Article by Alison Hugill // Sept. 17, 2015
The abc art berlin contemporary fair seems to improve with every year, rather than stagnating in an immutable form like similar platforms tend to do. The traditional fair booth leaves little room for experimentation but I was impressed to see some important changes at abc this year. For the first time, the architectural concept was developed by June14 Meyer-Grohbrügge & Chermayeff. Their proposal for the organisation of the halls consists of spaces defined only by their corners. As a result, the fair was not as densely packed with booth walls as in previous years, and the whole ‘C’ wing of the venue was given over to a group exhibition titled Proximities and Desires. The addition of an exhibition area into the fair was a breath of fresh air, and a welcome conclusion to the typical circulation of the space. The pieces included in the show were donated by private and public collections, such as the Boros Collection, as well as local archives, and thus reflected a wide spectrum of international talent. An opening video, from 1974, by Cuban American artist Ana Mendieta sets the tone: she lies naked, facedown in a stream, writhing slightly in a sensuous communion with the earth. The desires depicted in the exhibition are as wide ranging as the artists, with works by contemporary political artist collective Chto Delat? and an anonymous 6th Century sculpture ‘Head of a King.’
Other exciting additions included the representation of less conventional gallery spaces, such as Société Berlin, who took the commercial impetus of the fair to its logical conclusion, opening up shop with their publishing house ‘Edition Société’ and boldly selling art books and merchandise from the booth. Local radio station Berlin Community Radio also cleverly repurposed the guard booths at the entrance to STATION Berlin as a functioning studio satellite, from which they’re live broadcasting a full program of music, performance and criticism throughout the fair.
In the nitty gritty of the fair itself, a few booths stood out for their high quality presentations. Jorinde Voigt’s spacey, amorphous paintings take the prize for grandeur, occupying the area of four booths together (based on the architects’ allotment of corner sections only). The display is typical of König Galerie, which is used to showing in the imposing interior of the former St. Agnes church. Voigt’s works are subtle despite the volume of their exhibition and exude a style reminiscent of abstract storybook illustrations in progress, make believe worlds being carefully measured by an imaginary architect.
Just on the other side of König’s booth wall, Yngve Holen’s ‘Extended Operations XWB’ (2014) installation focusses on research into aerospace engineering, featuring a printed interview with an airplane pilot, colourfully punctuated with witty hashtags throughout: for example the response to a question about whether the pilot eats regular or special in-flight food while working is concluded with #packedlunch. A series of sculptures lie as if on stretchers in front of the interview. Holen put pieces of meat from a Berlin butcher through a 3D printer to generate data which was then used as a structural design. The objects were then carved using a CNC machine. The final products are meant to reflect the interchangeability of the virtual and the physical in contemporary digital society.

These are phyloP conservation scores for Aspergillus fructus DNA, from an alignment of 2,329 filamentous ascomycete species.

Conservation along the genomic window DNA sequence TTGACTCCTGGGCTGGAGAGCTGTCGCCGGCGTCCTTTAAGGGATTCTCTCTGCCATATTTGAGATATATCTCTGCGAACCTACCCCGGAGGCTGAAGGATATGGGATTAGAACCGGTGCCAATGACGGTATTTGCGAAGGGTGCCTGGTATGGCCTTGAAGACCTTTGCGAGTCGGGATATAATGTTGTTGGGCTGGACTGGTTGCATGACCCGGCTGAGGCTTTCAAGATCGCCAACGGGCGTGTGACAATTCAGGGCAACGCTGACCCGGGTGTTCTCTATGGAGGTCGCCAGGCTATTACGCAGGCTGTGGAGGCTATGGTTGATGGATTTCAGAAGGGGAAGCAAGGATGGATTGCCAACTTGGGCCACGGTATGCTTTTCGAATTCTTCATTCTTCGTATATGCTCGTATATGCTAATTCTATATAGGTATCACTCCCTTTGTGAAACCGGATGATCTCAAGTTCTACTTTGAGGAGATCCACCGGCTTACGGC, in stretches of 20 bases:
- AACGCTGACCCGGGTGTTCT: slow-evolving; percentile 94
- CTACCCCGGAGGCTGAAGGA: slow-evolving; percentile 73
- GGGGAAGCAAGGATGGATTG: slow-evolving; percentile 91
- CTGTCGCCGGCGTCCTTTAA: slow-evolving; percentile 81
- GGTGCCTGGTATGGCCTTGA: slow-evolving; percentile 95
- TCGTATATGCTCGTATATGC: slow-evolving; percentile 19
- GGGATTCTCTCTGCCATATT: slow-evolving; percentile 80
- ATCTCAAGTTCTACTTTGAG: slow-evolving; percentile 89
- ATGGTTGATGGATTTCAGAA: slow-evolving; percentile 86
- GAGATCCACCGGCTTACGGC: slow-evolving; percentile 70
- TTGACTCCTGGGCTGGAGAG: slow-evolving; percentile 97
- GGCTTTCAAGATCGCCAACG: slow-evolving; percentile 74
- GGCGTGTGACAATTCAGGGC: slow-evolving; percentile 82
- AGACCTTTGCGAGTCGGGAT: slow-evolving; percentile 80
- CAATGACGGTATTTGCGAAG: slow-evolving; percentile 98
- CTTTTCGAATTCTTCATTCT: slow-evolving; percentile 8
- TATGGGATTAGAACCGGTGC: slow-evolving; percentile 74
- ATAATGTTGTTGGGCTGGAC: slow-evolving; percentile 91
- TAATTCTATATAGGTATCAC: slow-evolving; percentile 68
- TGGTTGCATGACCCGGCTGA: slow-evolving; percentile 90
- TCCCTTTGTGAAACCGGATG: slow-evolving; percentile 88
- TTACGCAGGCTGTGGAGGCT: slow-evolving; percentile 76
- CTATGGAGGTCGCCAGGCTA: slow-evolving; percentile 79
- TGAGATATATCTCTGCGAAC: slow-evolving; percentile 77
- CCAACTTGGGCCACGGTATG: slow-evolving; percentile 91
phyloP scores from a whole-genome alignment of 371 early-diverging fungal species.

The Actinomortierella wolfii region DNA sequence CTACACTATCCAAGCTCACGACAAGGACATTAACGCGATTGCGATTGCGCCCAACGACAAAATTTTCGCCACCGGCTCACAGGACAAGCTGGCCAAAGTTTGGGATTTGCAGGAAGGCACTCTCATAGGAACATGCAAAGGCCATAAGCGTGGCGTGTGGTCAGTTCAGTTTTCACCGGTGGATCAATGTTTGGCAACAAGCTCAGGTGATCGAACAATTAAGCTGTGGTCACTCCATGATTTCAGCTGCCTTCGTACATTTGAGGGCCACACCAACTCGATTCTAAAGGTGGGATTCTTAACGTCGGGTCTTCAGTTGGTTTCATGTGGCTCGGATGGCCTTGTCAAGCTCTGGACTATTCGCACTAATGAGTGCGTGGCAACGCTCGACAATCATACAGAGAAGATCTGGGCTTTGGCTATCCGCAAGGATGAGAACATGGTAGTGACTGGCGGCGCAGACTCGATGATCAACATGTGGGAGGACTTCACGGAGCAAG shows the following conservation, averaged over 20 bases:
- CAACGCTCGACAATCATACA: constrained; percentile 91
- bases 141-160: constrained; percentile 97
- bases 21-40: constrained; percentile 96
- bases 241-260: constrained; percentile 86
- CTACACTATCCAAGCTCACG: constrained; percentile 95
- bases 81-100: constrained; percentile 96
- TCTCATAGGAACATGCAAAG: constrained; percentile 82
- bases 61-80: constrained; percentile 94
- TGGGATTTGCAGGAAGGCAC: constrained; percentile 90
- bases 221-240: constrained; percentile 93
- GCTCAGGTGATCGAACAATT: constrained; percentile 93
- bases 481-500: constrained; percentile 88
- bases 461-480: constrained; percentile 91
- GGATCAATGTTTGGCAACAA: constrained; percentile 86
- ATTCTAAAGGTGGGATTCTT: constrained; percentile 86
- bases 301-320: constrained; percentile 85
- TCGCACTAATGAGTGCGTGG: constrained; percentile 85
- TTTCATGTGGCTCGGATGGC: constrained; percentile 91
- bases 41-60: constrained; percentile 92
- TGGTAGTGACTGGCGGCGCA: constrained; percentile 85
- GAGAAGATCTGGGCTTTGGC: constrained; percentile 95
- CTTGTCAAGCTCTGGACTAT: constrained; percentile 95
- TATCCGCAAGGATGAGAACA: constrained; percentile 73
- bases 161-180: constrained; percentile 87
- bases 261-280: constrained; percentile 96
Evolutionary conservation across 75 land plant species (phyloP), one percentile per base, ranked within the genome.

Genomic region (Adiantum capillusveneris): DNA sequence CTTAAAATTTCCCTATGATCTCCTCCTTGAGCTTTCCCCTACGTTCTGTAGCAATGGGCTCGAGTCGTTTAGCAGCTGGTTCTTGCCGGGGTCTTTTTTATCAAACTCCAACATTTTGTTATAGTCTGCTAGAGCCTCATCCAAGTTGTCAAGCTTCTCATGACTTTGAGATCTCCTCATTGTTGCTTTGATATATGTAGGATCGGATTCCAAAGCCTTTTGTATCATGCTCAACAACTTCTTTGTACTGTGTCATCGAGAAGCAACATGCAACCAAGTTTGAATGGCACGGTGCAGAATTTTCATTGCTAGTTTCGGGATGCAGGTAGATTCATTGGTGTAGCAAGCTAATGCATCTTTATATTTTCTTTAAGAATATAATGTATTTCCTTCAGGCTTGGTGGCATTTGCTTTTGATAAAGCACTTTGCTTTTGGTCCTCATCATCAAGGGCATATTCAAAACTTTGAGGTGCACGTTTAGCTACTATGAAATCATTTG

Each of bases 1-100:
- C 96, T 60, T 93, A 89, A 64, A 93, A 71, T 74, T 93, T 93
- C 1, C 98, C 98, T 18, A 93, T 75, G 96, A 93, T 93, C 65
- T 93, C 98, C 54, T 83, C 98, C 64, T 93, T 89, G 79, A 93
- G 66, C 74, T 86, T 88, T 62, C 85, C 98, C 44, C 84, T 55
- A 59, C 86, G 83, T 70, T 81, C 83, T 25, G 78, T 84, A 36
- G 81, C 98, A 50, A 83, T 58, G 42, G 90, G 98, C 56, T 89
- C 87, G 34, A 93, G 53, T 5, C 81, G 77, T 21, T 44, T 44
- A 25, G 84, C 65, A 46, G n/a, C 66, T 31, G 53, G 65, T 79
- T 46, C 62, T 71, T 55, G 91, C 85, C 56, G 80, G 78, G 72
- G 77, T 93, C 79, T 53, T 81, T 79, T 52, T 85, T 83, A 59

On a similar note, Constant Dullaart presents a version of his 2013 piece ‘Jennifer in Paradise’ at the Future Gallery booth this year. The image that Dullaart reproduces here is allegedly “the first photograph ever photoshopped”. The photo originates from 1988 and was photoshopped by John Knoll, using the now ubiquitous photo manipulation tool. The photo takes on multiple forms in Dullaart’s work, and has become a stand-in for many questions he explores in his practice, about software politics, net security, and distribution.
Lizzie Fitch and Ryan Trecartin are represented by Sprüth Magers this year, after their critically polarizing show at KW Institute last year (promoted only under Trecartin’s name). The pair have become cult favourites among the post-internet crowd, their work often making use of widely available editing software in a construction of different characters and roles. For Sprüth Magers, they show a swamp monster-type stage set element, surrounded by series of ‘behind-the-scenes’ style photographs. If you’re familiar with their video work, the photos will jog memories of cleverly lewd mashups of pop TV and internet culture critique.
Finally, in one corner of the fair, a high density of disparate sculptural installation works make up an unexpected architectural body. A small fence, like a shrunken version of the kind surrounding a typical American front yard, beckons visitors to enter; it’s an obstacle placed between us and the quite small images (mounted on a larger image) by Lada Nakonechna. The small gated fence is on wheels, presenting three options to visitors: to move the fence if they dare, to enter it, or to remain on the periphery. Next to this work, Marlena Kudlicka’s sculptures continue the construction theme. ‘Shape hypothesis test B’ (2015) appears as if a banal technical drawing has come to life in vertical 3D, still labelled with construction notes from the draftsman. Nearby, Björn Dahlem’s ‘Wolke’ sculpture hangs from the ceiling like a chandelier overseeing the construction site. The vicinity is rich with puzzling materials and designs and shouldn’t be missed.